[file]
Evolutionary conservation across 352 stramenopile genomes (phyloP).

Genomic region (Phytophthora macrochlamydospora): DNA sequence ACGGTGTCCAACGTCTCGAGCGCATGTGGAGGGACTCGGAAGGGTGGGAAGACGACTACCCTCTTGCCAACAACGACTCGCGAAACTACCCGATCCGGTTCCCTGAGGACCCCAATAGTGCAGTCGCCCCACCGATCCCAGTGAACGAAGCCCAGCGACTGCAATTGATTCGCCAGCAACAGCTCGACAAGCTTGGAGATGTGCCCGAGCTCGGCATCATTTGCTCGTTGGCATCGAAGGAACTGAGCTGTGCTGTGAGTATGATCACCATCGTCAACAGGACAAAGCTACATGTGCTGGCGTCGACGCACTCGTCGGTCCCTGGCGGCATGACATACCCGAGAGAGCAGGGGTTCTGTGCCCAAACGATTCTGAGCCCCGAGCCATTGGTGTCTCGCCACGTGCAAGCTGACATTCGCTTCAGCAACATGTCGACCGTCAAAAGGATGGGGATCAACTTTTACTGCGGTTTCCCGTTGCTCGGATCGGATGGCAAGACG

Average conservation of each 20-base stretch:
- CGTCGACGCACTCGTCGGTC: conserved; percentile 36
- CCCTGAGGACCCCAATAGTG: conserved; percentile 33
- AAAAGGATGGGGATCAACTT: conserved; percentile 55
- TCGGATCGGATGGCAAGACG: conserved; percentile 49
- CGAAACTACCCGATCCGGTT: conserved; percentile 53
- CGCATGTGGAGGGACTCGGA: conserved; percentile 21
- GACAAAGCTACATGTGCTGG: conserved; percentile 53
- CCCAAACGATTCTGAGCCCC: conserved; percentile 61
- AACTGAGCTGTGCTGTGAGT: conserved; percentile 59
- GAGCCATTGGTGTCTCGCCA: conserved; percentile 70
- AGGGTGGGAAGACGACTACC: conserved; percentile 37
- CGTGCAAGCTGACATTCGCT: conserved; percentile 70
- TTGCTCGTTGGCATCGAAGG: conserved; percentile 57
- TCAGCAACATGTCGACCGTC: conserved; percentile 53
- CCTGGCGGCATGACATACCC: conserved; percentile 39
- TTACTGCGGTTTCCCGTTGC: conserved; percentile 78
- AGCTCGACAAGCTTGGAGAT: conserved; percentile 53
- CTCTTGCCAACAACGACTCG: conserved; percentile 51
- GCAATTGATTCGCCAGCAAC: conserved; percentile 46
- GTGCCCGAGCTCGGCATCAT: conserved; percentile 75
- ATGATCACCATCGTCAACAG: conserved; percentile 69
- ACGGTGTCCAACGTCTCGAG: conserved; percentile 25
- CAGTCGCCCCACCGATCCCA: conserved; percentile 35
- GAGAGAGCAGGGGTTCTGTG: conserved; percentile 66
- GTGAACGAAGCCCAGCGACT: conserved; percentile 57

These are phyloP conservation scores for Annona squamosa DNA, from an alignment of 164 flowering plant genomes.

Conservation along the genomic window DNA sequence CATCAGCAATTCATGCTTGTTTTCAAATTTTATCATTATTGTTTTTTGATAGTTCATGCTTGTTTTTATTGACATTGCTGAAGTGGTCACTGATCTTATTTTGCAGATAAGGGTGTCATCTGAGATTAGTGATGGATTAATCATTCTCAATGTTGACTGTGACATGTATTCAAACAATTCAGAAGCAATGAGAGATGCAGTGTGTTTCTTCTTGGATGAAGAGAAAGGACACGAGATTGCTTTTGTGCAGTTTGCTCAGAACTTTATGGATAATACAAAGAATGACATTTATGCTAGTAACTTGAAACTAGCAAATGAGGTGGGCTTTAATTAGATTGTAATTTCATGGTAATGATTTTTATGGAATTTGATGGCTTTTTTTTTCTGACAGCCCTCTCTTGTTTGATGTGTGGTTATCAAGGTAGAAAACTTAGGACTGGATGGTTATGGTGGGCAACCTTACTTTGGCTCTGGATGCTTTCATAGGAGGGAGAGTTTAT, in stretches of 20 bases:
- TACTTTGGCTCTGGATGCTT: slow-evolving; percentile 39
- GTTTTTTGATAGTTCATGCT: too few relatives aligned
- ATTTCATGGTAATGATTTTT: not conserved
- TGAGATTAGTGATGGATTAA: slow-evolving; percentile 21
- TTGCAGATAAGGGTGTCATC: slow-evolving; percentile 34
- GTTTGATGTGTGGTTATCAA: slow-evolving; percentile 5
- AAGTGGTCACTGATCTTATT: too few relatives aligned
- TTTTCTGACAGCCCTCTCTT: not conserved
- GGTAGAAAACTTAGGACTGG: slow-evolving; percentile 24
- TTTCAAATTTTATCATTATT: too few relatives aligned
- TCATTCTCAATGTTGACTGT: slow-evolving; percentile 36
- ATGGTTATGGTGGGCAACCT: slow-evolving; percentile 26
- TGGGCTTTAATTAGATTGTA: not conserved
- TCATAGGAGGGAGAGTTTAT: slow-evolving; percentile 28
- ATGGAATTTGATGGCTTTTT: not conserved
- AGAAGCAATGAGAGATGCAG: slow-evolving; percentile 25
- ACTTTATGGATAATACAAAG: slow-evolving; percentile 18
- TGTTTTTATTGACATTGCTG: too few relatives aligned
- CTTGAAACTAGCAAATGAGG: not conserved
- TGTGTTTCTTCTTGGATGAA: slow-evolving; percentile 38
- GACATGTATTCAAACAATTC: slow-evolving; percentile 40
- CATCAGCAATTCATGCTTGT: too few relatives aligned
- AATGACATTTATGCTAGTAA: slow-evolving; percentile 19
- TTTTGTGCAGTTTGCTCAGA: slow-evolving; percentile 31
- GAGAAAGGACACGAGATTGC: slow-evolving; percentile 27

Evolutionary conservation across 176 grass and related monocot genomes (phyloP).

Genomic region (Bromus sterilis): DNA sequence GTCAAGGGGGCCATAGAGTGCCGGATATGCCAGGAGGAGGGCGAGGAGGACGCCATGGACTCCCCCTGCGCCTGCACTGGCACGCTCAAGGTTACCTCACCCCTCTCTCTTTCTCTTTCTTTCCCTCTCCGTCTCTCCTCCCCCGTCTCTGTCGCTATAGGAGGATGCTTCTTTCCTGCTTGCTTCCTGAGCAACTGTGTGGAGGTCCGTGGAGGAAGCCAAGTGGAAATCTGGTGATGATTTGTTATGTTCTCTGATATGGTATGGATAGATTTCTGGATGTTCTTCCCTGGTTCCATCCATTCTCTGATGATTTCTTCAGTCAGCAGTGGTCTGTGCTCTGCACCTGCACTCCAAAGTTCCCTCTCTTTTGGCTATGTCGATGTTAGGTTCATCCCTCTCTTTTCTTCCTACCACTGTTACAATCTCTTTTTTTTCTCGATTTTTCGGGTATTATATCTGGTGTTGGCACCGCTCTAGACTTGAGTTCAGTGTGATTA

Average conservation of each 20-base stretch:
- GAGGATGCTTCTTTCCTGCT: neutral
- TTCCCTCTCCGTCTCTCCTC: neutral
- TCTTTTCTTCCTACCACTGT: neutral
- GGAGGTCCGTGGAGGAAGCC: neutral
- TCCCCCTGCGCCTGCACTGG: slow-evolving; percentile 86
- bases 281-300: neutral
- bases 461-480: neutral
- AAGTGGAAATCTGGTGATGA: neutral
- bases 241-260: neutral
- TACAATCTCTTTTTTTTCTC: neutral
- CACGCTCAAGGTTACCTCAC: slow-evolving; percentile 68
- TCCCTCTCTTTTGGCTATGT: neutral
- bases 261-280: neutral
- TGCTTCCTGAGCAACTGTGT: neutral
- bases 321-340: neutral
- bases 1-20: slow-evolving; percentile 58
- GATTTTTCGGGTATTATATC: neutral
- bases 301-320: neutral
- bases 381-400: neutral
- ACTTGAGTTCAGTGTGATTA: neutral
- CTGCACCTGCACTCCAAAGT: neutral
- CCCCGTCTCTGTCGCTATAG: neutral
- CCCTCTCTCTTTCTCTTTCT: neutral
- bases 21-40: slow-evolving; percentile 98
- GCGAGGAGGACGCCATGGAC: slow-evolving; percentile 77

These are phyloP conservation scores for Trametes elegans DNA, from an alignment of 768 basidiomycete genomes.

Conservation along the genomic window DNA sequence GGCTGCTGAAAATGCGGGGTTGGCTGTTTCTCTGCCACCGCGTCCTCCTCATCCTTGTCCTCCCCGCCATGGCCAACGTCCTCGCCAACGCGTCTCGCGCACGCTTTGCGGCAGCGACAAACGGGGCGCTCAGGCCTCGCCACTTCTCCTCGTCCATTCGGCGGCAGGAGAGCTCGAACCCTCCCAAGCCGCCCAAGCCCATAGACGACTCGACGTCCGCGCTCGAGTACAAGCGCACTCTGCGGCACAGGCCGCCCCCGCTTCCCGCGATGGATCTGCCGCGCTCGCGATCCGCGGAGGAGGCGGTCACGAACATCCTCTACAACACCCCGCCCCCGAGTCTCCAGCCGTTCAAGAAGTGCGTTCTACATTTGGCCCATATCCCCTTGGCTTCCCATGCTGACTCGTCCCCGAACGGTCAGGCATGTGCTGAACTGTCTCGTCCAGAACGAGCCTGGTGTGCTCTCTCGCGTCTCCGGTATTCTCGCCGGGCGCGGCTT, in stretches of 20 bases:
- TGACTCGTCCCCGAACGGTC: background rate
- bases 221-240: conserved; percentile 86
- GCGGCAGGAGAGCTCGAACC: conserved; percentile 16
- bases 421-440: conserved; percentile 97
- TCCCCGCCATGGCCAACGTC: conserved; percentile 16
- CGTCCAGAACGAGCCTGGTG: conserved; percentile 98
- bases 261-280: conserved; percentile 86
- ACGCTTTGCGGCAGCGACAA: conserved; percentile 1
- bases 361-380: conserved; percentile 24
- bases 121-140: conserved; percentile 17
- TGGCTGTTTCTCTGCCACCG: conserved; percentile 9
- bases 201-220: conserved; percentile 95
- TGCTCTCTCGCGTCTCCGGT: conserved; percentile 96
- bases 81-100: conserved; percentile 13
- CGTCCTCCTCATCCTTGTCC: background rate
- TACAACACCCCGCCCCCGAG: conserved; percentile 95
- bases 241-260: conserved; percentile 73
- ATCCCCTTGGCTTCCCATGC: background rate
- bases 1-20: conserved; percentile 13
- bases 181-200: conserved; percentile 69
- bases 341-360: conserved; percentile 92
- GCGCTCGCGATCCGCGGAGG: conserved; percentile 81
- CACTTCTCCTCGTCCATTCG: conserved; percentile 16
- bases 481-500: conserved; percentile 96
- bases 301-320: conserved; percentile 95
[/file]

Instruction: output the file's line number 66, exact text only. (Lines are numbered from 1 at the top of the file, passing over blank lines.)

- AAGTGGAAATCTGGTGATGA: neutral